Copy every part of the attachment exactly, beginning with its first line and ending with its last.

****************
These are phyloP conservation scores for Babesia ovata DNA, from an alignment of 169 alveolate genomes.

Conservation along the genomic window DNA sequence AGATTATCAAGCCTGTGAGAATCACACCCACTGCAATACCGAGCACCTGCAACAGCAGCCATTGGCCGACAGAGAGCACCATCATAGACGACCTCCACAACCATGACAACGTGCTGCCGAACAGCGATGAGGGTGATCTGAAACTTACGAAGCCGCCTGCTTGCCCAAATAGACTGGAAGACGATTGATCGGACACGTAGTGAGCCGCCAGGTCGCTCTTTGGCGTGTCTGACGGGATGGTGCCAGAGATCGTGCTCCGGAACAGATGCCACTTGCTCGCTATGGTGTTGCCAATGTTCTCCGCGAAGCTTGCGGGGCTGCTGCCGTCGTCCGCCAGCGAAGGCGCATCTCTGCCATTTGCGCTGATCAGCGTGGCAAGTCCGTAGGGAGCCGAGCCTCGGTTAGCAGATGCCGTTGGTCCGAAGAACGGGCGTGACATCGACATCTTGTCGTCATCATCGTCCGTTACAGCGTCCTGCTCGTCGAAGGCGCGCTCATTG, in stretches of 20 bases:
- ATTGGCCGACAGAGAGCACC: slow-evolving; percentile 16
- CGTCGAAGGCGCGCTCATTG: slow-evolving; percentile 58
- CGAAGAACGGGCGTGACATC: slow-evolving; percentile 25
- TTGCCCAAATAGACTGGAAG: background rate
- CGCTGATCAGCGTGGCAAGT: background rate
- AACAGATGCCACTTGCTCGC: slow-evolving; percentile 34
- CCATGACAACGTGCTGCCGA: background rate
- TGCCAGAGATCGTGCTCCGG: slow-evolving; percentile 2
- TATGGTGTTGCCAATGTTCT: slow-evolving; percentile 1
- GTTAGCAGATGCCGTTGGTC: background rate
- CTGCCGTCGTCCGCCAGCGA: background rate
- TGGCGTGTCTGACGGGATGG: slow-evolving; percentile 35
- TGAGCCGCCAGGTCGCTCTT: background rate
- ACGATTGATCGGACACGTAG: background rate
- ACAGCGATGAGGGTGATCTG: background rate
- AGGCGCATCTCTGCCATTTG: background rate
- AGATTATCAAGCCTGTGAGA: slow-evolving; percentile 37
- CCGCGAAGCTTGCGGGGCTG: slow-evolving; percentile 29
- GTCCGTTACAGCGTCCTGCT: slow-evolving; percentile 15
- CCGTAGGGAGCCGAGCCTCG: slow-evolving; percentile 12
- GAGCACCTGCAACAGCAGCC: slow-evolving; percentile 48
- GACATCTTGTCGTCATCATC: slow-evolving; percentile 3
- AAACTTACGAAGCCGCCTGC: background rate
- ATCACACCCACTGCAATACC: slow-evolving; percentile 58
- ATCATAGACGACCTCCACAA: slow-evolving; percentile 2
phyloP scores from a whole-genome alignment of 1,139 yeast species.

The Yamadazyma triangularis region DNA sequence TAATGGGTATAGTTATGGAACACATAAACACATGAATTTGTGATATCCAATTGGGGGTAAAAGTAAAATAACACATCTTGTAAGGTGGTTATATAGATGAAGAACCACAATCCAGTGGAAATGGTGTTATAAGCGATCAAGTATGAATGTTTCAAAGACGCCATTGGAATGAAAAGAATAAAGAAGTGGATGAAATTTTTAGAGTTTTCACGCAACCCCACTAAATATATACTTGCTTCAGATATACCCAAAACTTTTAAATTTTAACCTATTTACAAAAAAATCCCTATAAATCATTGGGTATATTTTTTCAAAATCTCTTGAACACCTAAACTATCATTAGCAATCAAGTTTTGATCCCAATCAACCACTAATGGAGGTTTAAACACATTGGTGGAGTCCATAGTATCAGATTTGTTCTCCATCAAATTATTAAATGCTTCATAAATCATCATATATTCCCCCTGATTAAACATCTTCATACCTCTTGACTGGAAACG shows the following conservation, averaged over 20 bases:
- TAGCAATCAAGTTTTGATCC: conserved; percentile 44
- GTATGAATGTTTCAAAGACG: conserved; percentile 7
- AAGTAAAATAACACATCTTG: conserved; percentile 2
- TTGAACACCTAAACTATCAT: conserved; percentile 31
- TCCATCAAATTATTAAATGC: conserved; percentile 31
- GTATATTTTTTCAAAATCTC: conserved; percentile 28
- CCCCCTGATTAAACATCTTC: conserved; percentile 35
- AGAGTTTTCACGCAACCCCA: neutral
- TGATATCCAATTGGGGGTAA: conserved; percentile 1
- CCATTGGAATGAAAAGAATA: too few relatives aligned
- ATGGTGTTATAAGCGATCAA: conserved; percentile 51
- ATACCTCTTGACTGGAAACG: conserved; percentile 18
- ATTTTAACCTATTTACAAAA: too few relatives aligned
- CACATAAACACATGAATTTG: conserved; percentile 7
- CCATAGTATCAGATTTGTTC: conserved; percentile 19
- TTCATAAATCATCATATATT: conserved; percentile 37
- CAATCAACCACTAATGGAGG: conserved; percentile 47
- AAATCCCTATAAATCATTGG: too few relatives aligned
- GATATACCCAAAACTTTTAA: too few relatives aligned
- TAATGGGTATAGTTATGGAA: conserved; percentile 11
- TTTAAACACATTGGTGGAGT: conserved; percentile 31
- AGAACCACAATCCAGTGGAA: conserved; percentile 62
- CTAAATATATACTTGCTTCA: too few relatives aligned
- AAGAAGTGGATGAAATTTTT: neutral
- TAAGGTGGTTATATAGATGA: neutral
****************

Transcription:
These are phyloP conservation scores for Babesia ovata DNA, from an alignment of 169 alveolate genomes.

Conservation along the genomic window DNA sequence AGATTATCAAGCCTGTGAGAATCACACCCACTGCAATACCGAGCACCTGCAACAGCAGCCATTGGCCGACAGAGAGCACCATCATAGACGACCTCCACAACCATGACAACGTGCTGCCGAACAGCGATGAGGGTGATCTGAAACTTACGAAGCCGCCTGCTTGCCCAAATAGACTGGAAGACGATTGATCGGACACGTAGTGAGCCGCCAGGTCGCTCTTTGGCGTGTCTGACGGGATGGTGCCAGAGATCGTGCTCCGGAACAGATGCCACTTGCTCGCTATGGTGTTGCCAATGTTCTCCGCGAAGCTTGCGGGGCTGCTGCCGTCGTCCGCCAGCGAAGGCGCATCTCTGCCATTTGCGCTGATCAGCGTGGCAAGTCCGTAGGGAGCCGAGCCTCGGTTAGCAGATGCCGTTGGTCCGAAGAACGGGCGTGACATCGACATCTTGTCGTCATCATCGTCCGTTACAGCGTCCTGCTCGTCGAAGGCGCGCTCATTG, in stretches of 20 bases:
- ATTGGCCGACAGAGAGCACC: slow-evolving; percentile 16
- CGTCGAAGGCGCGCTCATTG: slow-evolving; percentile 58
- CGAAGAACGGGCGTGACATC: slow-evolving; percentile 25
- TTGCCCAAATAGACTGGAAG: background rate
- CGCTGATCAGCGTGGCAAGT: background rate
- AACAGATGCCACTTGCTCGC: slow-evolving; percentile 34
- CCATGACAACGTGCTGCCGA: background rate
- TGCCAGAGATCGTGCTCCGG: slow-evolving; percentile 2
- TATGGTGTTGCCAATGTTCT: slow-evolving; percentile 1
- GTTAGCAGATGCCGTTGGTC: background rate
- CTGCCGTCGTCCGCCAGCGA: background rate
- TGGCGTGTCTGACGGGATGG: slow-evolving; percentile 35
- TGAGCCGCCAGGTCGCTCTT: background rate
- ACGATTGATCGGACACGTAG: background rate
- ACAGCGATGAGGGTGATCTG: background rate
- AGGCGCATCTCTGCCATTTG: background rate
- AGATTATCAAGCCTGTGAGA: slow-evolving; percentile 37
- CCGCGAAGCTTGCGGGGCTG: slow-evolving; percentile 29
- GTCCGTTACAGCGTCCTGCT: slow-evolving; percentile 15
- CCGTAGGGAGCCGAGCCTCG: slow-evolving; percentile 12
- GAGCACCTGCAACAGCAGCC: slow-evolving; percentile 48
- GACATCTTGTCGTCATCATC: slow-evolving; percentile 3
- AAACTTACGAAGCCGCCTGC: background rate
- ATCACACCCACTGCAATACC: slow-evolving; percentile 58
- ATCATAGACGACCTCCACAA: slow-evolving; percentile 2
phyloP scores from a whole-genome alignment of 1,139 yeast species.

The Yamadazyma triangularis region DNA sequence TAATGGGTATAGTTATGGAACACATAAACACATGAATTTGTGATATCCAATTGGGGGTAAAAGTAAAATAACACATCTTGTAAGGTGGTTATATAGATGAAGAACCACAATCCAGTGGAAATGGTGTTATAAGCGATCAAGTATGAATGTTTCAAAGACGCCATTGGAATGAAAAGAATAAAGAAGTGGATGAAATTTTTAGAGTTTTCACGCAACCCCACTAAATATATACTTGCTTCAGATATACCCAAAACTTTTAAATTTTAACCTATTTACAAAAAAATCCCTATAAATCATTGGGTATATTTTTTCAAAATCTCTTGAACACCTAAACTATCATTAGCAATCAAGTTTTGATCCCAATCAACCACTAATGGAGGTTTAAACACATTGGTGGAGTCCATAGTATCAGATTTGTTCTCCATCAAATTATTAAATGCTTCATAAATCATCATATATTCCCCCTGATTAAACATCTTCATACCTCTTGACTGGAAACG shows the following conservation, averaged over 20 bases:
- TAGCAATCAAGTTTTGATCC: conserved; percentile 44
- GTATGAATGTTTCAAAGACG: conserved; percentile 7
- AAGTAAAATAACACATCTTG: conserved; percentile 2
- TTGAACACCTAAACTATCAT: conserved; percentile 31
- TCCATCAAATTATTAAATGC: conserved; percentile 31
- GTATATTTTTTCAAAATCTC: conserved; percentile 28
- CCCCCTGATTAAACATCTTC: conserved; percentile 35
- AGAGTTTTCACGCAACCCCA: neutral
- TGATATCCAATTGGGGGTAA: conserved; percentile 1
- CCATTGGAATGAAAAGAATA: too few relatives aligned
- ATGGTGTTATAAGCGATCAA: conserved; percentile 51
- ATACCTCTTGACTGGAAACG: conserved; percentile 18
- ATTTTAACCTATTTACAAAA: too few relatives aligned
- CACATAAACACATGAATTTG: conserved; percentile 7
- CCATAGTATCAGATTTGTTC: conserved; percentile 19
- TTCATAAATCATCATATATT: conserved; percentile 37
- CAATCAACCACTAATGGAGG: conserved; percentile 47
- AAATCCCTATAAATCATTGG: too few relatives aligned
- GATATACCCAAAACTTTTAA: too few relatives aligned
- TAATGGGTATAGTTATGGAA: conserved; percentile 11
- TTTAAACACATTGGTGGAGT: conserved; percentile 31
- AGAACCACAATCCAGTGGAA: conserved; percentile 62
- CTAAATATATACTTGCTTCA: too few relatives aligned
- AAGAAGTGGATGAAATTTTT: neutral
- TAAGGTGGTTATATAGATGA: neutral